Honesty and recruiting

When Tennessee signed Nashville's Cory Fleming two decades ago by promising he'd play quarterback, Vanderbilt head man Watson Brown could not hide his dismay. He publicly guaranteed that Fleming would never play a down behind center at UT.

Brown was right. Shortly after arriving on The Hill Fleming was switched to wide receiver, where he wound up flourishing. Tennessee's coaches surely knew when they signed Fleming that he lacked the passing skills to play QB but they told him what he wanted to hear in order to sign him. Two decades later, that's still how college football recruiting operates: Most coaches don't let the truth get in the way of a good sales pitch.

That's why you take notice when a coach comes along who seems unusually candid ... Tennessee's Lane Kiffin, for instance. In less than a month on the job the new Vol boss already lost two quarterback prospects – Bryce Petty of Midlothian, Texas, and Tajh Boyd of Hampton, Va., – because he let them know they did not figure prominently in his plans.

That type of brutal honesty is rare on the recruiting trail but Kiffin insists it is standard operating procedure when he's dealing with prospects.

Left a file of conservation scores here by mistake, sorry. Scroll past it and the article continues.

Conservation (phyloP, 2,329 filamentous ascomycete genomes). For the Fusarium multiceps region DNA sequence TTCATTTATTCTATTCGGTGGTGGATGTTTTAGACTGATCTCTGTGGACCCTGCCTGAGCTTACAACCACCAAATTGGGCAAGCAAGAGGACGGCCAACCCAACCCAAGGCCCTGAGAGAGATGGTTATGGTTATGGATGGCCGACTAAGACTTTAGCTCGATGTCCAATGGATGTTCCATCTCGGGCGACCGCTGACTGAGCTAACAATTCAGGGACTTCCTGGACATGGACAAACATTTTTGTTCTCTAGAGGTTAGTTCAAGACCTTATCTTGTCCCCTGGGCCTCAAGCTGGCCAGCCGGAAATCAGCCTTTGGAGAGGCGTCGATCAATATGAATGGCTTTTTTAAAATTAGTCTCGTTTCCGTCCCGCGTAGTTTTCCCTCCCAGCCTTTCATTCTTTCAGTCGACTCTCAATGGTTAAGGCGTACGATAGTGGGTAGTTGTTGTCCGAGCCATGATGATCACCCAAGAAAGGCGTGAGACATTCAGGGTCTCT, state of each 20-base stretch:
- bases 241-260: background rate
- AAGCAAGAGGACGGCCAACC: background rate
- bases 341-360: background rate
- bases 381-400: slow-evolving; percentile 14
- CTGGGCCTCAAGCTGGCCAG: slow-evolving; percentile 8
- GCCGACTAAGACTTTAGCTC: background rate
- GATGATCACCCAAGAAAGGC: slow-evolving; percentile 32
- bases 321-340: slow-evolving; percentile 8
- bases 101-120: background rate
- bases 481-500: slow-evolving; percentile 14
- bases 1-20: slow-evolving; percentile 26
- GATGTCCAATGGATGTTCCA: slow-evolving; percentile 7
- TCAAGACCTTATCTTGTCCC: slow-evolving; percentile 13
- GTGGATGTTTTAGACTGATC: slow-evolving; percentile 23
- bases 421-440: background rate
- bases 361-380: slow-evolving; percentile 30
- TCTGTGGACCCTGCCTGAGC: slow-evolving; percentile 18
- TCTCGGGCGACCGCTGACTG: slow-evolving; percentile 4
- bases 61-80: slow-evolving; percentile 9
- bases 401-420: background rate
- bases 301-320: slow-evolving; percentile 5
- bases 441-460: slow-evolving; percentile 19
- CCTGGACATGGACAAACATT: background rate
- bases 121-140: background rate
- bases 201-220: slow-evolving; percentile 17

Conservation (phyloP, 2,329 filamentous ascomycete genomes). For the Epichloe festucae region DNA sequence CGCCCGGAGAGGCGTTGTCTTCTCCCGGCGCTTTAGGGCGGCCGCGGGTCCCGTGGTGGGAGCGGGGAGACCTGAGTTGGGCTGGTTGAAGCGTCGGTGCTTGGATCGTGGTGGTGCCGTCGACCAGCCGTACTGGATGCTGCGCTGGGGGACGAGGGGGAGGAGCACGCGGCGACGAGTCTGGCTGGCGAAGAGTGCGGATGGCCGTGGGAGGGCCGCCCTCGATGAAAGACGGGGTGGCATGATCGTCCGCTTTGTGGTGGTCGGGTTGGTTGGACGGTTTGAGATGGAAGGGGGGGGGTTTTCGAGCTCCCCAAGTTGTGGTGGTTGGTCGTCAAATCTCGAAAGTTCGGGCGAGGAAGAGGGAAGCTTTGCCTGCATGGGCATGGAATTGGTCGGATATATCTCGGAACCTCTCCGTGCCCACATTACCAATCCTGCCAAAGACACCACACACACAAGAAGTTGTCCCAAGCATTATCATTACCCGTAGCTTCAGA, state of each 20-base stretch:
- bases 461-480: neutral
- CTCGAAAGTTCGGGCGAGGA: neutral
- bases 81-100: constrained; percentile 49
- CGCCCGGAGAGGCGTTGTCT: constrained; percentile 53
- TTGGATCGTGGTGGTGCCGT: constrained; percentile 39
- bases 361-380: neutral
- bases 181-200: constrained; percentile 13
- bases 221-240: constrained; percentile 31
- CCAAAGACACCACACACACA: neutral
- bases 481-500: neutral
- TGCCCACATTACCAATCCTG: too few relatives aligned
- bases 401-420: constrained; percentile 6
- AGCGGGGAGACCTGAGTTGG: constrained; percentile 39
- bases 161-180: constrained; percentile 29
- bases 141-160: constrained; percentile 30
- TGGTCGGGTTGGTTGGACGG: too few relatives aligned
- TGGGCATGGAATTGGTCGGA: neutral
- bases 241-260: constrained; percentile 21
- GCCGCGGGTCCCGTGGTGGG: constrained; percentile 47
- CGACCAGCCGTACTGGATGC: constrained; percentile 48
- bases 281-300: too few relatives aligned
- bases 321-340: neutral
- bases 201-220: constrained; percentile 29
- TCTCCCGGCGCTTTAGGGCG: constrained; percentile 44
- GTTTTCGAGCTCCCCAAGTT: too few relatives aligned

"That's easy for me. I'm going to be here for a long time," he said, adding that to "go into those houses like some other people do and tell them what they want to hear, especially those parents, (is) not how we want to build this program. We want to build this program around honesty and integrity."

Although playing loose with the truth can win you a prospect in the short term, Kiffin says honesty is the best policy in the long run. Lying to a young man can bite you in the butt the next time you try to recruit a kid from the same school or the same neighborhood.

"When we go back to recruit the player down the street and that mom walks down the street and asks the mom, 'When Coach was in there four years ago, he told you all of these things that were going to happen. Did they happen?' I want her to be able to say, 'Yeah, they did.'"

Although lies and half-truths can help you bring in one good signing class, Kiffin believes candor can help you bring in a series of good signing classes ... which he considers the key to establishing a thriving program.

"That's how you build a dynasty," he said. "I don't believe you do it the other way. You build it by doing it right. Then it becomes much easier down the road to go back into those same areas and recruit those kids because what you said came true."

Based on these comments, you wonder: Does Lane Kiffin truly believe honesty is the best policy with prospects or does he merely believe the promise of honesty is a useful tool in a good sales pitch?

Time will tell.

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